New York State Department of Health: Local Hudson River Fish Advisory Outreach Initiatives applications due December 1

The Hudson River Fish Advisory Outreach Project’s goal is that all Hudson fish and crab consumers know about, understand, and follow the NYSDOH fish advisories. To this end,
Health Research, Inc. and NYSDOH announce the availability of a total of $90,000 per year to develop partnerships with local groups. Applications for funding must serve populations that fish or are likely to eat fish from the Hudson River in Albany, Bronx, Columbia, Dutchess, Greene, New York, Orange, Putnam, Rensselaer, Rockland, Saratoga, Ulster, Washington, and/or Westchester Counties. Priority audiences are women under 50 (childbearing years), families with children under 15, minority, low-income, low-literacy and limited-English proficiency individuals. Maximum awards are for $15,000 a year. Government entities and community based not-for-profit organizations are eligible to apply. 

Hudson River National Estuarine Research Reserve: Margaret A. Davidson fellowship applications due December 10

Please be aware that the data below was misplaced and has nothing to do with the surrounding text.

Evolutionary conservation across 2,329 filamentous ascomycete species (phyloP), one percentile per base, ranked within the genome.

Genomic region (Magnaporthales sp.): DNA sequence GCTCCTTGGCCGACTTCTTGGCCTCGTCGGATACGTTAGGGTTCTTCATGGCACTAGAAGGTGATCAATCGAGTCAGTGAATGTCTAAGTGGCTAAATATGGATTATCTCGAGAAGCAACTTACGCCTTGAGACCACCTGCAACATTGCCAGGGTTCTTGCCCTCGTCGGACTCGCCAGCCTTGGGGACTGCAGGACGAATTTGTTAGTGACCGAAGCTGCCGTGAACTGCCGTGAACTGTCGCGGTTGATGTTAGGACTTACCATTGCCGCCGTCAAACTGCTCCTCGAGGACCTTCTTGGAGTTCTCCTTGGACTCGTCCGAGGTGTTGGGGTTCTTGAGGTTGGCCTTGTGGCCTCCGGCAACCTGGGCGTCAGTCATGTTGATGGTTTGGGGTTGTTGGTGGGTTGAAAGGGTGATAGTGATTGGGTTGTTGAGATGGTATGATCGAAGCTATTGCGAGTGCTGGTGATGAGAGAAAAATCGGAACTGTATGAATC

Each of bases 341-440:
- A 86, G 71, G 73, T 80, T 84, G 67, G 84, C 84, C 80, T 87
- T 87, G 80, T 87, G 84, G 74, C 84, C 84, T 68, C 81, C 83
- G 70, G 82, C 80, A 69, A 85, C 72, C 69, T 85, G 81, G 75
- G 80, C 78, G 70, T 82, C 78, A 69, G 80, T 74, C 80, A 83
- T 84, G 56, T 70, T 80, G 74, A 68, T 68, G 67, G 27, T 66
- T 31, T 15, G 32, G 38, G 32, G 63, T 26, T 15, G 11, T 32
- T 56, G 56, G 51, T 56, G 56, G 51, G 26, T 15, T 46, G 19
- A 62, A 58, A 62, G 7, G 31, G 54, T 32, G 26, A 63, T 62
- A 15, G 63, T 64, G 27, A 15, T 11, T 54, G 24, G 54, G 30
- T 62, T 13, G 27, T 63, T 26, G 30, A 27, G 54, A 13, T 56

The two-year Margaret A. Davidson fellowship brings a graduate student to conduct research at the Hudson River National Estuarine Research Reserve to address a key coastal management question. These questions help Hudson River communities understand coastal challenges and impacts to influence future policy and management strategies. The annual stipend for a Margaret A. Davidson fellow is $41,000 for research and travel, and an additional equipment and supply budget of approximately $7,000. The research that is conducted at the Reserve is intended to be a substantial part of the fellow’s degree research. At least six weeks must be spent at the Reserve each year.
The Hudson River Watershed Alliance unites and empowers communities to protect their local water resources